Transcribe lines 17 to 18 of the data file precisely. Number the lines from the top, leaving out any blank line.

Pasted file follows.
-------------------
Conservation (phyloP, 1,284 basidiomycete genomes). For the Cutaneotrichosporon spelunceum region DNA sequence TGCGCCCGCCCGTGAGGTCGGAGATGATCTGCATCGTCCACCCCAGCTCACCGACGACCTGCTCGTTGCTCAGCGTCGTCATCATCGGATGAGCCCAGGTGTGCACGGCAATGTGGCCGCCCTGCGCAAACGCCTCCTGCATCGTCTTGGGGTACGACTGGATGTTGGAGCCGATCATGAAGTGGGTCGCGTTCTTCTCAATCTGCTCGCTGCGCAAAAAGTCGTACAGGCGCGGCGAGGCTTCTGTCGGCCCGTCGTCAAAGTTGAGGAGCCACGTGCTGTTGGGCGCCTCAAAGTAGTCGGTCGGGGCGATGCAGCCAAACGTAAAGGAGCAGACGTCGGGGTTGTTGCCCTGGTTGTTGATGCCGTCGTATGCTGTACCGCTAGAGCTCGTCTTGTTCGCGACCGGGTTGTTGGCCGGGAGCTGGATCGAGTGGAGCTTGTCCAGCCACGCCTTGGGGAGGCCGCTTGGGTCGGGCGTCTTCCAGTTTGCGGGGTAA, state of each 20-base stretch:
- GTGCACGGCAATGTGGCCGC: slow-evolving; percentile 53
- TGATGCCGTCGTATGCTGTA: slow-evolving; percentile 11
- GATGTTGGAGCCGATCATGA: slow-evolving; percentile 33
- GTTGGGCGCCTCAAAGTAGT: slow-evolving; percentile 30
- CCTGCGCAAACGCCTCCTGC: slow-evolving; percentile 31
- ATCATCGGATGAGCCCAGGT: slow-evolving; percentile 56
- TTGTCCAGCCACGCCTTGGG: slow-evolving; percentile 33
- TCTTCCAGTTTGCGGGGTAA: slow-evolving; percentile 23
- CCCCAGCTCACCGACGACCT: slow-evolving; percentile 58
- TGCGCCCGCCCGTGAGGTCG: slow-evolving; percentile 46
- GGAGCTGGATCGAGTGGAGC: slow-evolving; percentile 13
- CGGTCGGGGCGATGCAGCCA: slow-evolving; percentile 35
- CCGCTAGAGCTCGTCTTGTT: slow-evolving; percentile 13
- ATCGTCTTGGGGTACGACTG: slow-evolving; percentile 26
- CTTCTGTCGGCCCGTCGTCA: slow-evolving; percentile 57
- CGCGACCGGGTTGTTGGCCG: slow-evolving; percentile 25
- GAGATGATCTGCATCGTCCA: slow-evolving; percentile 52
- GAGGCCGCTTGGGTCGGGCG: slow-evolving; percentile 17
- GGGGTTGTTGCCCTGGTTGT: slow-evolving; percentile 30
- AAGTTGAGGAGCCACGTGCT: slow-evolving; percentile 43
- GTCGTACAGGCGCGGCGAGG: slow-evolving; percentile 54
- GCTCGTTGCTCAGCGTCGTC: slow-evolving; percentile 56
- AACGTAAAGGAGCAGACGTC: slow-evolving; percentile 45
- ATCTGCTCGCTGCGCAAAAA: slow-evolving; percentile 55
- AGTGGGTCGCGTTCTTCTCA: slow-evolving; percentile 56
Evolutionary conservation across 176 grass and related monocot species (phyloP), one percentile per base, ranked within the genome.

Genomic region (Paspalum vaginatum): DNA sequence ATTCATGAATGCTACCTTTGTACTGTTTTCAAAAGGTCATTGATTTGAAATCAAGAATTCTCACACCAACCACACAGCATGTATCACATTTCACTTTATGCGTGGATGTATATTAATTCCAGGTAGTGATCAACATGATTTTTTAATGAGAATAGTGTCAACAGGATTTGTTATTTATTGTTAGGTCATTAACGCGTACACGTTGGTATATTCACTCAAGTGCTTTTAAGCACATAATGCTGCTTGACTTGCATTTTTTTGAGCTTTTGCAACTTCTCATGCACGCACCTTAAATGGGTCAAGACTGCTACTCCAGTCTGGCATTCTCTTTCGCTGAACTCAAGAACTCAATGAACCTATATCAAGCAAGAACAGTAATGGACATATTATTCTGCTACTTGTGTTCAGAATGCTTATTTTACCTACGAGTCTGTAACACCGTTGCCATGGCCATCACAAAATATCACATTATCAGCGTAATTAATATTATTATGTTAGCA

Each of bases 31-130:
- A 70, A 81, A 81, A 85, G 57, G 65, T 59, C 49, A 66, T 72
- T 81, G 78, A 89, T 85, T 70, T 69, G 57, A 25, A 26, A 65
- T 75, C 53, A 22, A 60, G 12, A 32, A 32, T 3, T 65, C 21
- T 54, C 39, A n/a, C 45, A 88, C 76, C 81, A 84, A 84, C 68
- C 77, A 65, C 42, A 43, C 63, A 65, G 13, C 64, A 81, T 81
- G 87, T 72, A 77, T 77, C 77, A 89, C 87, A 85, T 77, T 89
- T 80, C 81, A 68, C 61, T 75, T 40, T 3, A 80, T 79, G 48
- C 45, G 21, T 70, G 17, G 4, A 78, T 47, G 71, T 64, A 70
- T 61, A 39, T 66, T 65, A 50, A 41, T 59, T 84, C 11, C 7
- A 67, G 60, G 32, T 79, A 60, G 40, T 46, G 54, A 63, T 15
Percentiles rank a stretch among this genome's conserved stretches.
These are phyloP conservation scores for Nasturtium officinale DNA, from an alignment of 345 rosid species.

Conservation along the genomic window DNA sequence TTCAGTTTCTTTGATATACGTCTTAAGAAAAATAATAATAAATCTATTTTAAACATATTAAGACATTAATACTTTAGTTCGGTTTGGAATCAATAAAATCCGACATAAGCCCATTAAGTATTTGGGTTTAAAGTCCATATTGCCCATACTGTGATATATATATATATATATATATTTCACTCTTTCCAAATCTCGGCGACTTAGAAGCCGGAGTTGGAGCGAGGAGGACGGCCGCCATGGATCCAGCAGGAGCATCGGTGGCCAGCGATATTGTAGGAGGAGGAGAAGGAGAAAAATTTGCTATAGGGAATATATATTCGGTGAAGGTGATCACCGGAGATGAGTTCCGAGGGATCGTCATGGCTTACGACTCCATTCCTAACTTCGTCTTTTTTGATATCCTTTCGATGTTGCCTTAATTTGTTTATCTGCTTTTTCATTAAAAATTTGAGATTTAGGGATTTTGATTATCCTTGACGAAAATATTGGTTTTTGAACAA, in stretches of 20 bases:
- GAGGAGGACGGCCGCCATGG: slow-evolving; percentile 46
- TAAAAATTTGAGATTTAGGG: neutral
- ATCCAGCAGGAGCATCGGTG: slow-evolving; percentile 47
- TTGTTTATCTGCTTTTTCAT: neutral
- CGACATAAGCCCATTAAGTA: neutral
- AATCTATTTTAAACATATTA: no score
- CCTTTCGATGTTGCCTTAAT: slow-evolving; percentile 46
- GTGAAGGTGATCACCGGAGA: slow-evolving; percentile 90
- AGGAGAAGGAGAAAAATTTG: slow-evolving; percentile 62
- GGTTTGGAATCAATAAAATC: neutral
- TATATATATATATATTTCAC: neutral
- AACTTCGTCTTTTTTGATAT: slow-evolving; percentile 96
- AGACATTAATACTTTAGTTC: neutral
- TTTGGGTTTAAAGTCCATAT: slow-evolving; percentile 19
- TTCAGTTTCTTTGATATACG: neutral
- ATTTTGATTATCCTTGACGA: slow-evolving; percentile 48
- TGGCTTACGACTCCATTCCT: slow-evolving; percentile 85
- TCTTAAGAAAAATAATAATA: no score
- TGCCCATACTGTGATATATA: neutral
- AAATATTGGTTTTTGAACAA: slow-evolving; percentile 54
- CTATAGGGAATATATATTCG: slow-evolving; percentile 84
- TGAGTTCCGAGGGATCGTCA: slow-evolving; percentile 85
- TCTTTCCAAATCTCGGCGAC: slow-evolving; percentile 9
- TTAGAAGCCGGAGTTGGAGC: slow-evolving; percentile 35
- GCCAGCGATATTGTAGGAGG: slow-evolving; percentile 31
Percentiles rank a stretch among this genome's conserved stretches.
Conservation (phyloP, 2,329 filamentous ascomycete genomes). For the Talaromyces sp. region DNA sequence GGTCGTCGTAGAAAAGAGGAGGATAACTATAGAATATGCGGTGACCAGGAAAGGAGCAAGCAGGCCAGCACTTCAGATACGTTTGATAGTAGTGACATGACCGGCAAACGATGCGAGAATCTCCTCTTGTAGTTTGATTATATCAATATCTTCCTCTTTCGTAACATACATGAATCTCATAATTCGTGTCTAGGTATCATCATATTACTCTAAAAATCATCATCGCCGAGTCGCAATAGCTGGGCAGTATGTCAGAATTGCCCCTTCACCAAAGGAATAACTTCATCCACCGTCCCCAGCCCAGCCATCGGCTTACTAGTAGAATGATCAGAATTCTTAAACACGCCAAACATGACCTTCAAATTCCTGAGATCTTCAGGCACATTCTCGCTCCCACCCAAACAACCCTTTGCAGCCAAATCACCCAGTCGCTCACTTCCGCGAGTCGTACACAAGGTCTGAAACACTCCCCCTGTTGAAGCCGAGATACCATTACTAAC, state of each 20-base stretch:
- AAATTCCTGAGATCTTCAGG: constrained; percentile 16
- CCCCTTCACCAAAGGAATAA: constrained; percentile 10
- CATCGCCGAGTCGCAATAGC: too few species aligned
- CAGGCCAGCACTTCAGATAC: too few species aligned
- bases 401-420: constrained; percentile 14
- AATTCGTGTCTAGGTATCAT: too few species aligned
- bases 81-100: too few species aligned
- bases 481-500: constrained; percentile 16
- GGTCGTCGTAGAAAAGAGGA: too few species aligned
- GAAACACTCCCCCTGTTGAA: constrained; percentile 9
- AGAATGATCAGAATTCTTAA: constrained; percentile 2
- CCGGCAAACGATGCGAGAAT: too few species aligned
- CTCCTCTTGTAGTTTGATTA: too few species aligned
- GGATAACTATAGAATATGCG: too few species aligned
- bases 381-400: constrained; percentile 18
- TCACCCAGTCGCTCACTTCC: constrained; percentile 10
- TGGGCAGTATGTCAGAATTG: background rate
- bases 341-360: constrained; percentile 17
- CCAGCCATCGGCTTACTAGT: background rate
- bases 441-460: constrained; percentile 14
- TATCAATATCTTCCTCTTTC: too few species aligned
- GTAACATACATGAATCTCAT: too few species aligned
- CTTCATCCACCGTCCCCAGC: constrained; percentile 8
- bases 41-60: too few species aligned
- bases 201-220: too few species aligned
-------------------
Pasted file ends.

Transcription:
- CGCGACCGGGTTGTTGGCCG: slow-evolving; percentile 25
- GAGATGATCTGCATCGTCCA: slow-evolving; percentile 52